Watershed Management Plan
The Capitol Region Watershed District adopted its new Watershed Management Plan (WMP) on September 1, 2010. The WMP adoption culminated a two-year planning process that included significant input from the District’s advisory groups that greatly improved the WMP. During 2009 and 2010, the District convened several meetings to review informal drafts of the various sections of the WMP.
The adopted WMP can be found below. If you would like a paper copy of the plan please contact the District.
2010 CRWD WMP
Appendix A Land and Water Inventory
Appendix B Public Involvement Process
Appendix C Issues Matrix
Appendix D Historic Waters
Appendix E Education Plan
Appendix F Wetland Management Strategy
Appendix G TBI CIP Report
Appendix H Stream Corridor Restoration
Appendix I Stormwater Impact Fund Plan
Appendix J Program Evaluation
Where are we going as an organization, how will we get there, and how do we know if we’ve been successful? These are questions that are addressed in CRWD’s 2010 Watershed Plan.
Traditionally, stormwater was viewed as a problem to be removed from the landscape as quickly as possible. Now, it is recognized that all water is our resource, even stormwater. It is with this in mind, that CRWD hopes to “Bring Water Back” to St. Paul by crafting a vision for the watershed that includes the best of innovation and collaboration to treat stormwater as our resource instead of a waste product.
CRWD’s first watershed plan was adopted in 2000 to identify goals, policies, and action plans for fulfilling CRWD’s mission, “to protect, manage, and improve the water resources of the Capitol Region Watershed District.” Now the District embarks on its second decade of work under a new Plan that will continue the long-term work of protecting and improving our waters. Our 2010-20 Watershed Plan:
Recognizes the challenges of water quality improvement in a highly urbanized watershed and recommends and prioritizes unique and creative approaches to watershed management
Recommends and prioritizes water quality and quantity improvement projects, based on CRWD modeling and monitoring results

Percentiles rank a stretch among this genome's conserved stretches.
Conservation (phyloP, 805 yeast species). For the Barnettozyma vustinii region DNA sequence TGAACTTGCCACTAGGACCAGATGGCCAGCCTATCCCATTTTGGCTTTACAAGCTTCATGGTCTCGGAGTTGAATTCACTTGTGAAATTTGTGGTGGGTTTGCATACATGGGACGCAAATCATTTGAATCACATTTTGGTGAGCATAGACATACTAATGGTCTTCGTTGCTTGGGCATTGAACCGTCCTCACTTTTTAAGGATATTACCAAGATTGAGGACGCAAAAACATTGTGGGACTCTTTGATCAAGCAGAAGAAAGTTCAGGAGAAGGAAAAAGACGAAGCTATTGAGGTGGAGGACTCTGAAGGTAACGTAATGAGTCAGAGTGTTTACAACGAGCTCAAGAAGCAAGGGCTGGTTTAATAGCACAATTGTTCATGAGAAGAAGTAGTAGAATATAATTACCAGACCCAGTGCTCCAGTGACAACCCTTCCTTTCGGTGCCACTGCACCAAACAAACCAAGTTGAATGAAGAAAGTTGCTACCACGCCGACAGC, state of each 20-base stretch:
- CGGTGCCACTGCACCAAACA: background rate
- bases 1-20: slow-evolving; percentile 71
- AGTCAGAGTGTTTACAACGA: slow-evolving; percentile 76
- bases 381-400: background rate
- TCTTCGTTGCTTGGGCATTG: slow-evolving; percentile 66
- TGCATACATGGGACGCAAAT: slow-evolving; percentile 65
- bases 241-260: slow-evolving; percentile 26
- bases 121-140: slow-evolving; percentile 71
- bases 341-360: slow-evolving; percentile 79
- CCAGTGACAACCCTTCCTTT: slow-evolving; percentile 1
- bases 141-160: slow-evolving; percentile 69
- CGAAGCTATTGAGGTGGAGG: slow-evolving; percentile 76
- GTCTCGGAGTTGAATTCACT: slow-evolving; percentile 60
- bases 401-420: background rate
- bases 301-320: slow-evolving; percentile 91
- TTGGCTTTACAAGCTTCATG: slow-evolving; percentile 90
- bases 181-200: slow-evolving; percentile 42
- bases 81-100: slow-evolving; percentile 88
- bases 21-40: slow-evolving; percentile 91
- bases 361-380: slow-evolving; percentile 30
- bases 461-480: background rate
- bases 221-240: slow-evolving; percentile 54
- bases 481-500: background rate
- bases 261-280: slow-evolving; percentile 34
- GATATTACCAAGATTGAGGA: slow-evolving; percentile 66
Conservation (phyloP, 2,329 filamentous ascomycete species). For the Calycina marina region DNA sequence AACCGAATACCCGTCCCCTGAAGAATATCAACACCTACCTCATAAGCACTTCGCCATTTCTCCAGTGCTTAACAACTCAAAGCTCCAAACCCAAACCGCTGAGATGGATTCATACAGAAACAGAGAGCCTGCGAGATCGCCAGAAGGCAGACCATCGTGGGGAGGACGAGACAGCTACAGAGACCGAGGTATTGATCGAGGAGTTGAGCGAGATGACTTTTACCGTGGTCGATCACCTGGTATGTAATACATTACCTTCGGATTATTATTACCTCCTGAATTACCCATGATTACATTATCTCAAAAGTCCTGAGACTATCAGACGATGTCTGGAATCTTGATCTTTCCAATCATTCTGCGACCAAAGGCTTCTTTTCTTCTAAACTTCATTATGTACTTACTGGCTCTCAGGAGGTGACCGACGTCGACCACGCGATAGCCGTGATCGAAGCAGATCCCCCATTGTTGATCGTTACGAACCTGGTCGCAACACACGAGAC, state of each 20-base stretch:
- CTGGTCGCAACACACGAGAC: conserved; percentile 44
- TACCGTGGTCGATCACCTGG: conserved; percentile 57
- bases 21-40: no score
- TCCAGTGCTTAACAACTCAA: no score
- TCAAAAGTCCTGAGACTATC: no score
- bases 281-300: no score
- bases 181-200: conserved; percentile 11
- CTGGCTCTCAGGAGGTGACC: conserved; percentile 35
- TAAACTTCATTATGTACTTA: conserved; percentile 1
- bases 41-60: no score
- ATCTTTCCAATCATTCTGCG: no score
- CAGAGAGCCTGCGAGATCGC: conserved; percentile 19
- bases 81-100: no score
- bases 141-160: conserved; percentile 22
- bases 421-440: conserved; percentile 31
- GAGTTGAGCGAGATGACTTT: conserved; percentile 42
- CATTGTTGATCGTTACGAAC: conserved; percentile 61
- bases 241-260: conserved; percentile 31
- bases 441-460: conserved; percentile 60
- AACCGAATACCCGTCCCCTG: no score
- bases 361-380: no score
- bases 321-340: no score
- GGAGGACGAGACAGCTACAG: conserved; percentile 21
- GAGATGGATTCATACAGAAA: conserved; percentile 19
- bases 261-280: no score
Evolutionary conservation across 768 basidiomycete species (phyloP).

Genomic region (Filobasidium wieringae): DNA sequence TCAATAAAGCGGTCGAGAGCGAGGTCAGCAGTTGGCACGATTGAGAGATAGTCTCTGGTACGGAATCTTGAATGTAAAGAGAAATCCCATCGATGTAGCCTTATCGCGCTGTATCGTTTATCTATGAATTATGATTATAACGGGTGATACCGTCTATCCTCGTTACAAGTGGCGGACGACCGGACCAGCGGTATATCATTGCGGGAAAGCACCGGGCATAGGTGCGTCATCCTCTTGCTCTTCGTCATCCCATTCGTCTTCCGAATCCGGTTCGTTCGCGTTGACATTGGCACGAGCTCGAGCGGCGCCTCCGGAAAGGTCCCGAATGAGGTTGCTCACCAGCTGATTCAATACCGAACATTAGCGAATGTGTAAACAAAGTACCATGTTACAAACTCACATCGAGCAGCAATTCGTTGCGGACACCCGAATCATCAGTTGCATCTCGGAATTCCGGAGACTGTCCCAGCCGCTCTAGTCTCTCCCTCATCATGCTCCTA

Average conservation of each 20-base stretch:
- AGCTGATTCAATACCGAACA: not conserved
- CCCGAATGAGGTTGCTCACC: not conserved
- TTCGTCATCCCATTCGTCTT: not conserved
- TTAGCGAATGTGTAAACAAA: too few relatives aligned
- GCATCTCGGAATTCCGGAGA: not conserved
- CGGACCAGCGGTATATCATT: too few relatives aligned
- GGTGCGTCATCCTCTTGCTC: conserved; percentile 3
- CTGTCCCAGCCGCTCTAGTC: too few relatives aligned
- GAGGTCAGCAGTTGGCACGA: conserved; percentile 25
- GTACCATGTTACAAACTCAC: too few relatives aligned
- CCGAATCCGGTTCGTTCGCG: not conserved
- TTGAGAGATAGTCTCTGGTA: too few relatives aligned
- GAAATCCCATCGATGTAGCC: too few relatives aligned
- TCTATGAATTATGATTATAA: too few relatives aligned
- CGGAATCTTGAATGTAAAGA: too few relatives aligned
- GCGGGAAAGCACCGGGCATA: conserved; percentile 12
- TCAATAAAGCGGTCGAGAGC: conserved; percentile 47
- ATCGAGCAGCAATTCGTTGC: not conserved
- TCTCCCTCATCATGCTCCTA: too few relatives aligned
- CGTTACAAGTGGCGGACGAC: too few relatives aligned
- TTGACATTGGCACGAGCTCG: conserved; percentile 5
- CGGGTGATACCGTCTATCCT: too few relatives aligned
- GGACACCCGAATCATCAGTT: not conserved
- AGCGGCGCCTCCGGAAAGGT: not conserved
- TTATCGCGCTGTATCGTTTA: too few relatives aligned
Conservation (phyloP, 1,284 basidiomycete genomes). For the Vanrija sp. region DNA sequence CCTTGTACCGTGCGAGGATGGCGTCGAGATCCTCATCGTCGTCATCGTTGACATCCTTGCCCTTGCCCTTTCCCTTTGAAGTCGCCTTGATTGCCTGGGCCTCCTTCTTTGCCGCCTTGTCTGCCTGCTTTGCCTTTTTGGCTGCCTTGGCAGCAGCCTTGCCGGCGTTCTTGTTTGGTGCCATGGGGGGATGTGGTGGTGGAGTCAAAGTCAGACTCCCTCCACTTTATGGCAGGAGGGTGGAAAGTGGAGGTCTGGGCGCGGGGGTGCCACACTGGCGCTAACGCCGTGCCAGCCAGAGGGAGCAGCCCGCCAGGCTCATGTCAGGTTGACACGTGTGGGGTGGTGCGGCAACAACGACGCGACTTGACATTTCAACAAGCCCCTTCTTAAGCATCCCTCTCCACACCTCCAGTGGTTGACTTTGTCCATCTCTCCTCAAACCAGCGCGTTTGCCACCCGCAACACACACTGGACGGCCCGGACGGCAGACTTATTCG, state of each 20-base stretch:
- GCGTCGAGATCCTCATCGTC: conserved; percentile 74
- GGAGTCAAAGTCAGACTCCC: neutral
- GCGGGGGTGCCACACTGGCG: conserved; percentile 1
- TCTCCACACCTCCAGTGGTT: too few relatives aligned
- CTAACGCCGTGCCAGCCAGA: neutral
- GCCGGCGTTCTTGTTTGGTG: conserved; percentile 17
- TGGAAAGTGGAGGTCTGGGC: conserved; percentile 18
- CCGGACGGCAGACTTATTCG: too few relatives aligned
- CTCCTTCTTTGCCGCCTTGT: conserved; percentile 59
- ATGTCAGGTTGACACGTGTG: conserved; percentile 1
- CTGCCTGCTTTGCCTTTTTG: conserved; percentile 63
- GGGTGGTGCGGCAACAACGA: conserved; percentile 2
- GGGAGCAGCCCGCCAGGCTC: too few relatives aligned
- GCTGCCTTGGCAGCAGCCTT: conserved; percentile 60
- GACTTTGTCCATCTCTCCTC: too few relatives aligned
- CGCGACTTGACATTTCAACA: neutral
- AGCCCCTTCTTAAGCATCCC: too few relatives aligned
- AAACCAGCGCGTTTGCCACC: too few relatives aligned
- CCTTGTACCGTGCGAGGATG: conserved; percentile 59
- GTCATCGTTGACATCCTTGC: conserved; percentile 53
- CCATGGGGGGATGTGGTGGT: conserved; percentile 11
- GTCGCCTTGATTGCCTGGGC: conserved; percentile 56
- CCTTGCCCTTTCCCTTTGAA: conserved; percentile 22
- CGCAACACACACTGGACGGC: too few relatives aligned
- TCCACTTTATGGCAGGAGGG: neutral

Recommends and prioritizes District programs for improved watershed awareness
More effectively defines the respective roles and responsibilities between CRWD and the local units of government, other agencies, and other organizations
Addresses emerging challenges posed by federal Clean Water Act requirements for impaired waters (those with quality too poor for their designated uses)
Additionally, using the CRWD Watershed Plan, District municipalities and organizations can receive assistance in determining how they can accomplish their own community water management goals and what level of involvement CRWD can have in achieving those goals.
Subwatershed Management Plans
Capitol Region Watershed District consists of 16 smaller subwatersheds. In order to identify and prioritize water quality projects, several subwatershed analysis studies have been completed. In 2003, the Como 7 Subwatershed Analysis report was completed. This study was a collaborative effort between CRWD; the cities of Falcon Heights, Roseville, and St. Paul; and Ramsey County. The study identified solutions to flooding and water quality issues within in the neighborhood near Como Lake. The BMPs installed as part of the Arlington Pascal Stormwater Improvement project were identified in the Como 7 Subwatershed Analysis Report.
Two additional subwatershed analysis studies, the Lake McCarrons Subwatershed 4 and Como Lake Subwatershed 3, are currently being completed by CRWD. These studies will identify potential locations for BMPs within the drainage areas to each lake that will reduce pollutant loading. These projects will be coordinated with development, redevelopment, and street reconstruction projects to maximize treatment potential and minimize cost.
Lake Management Planning
CRWD has developed management plans for three of its four lakes: Como, McCarrons, and Loeb. Each management plan outlines the lake’s issues of concern, the management goals and objectives for addressing the issues, and the recommended projects and efforts to meet the management goals. Click on a link below to read a management plan.
Como Lake TMDL, 02-22-2010 Draft
Crosby Lake Management Plan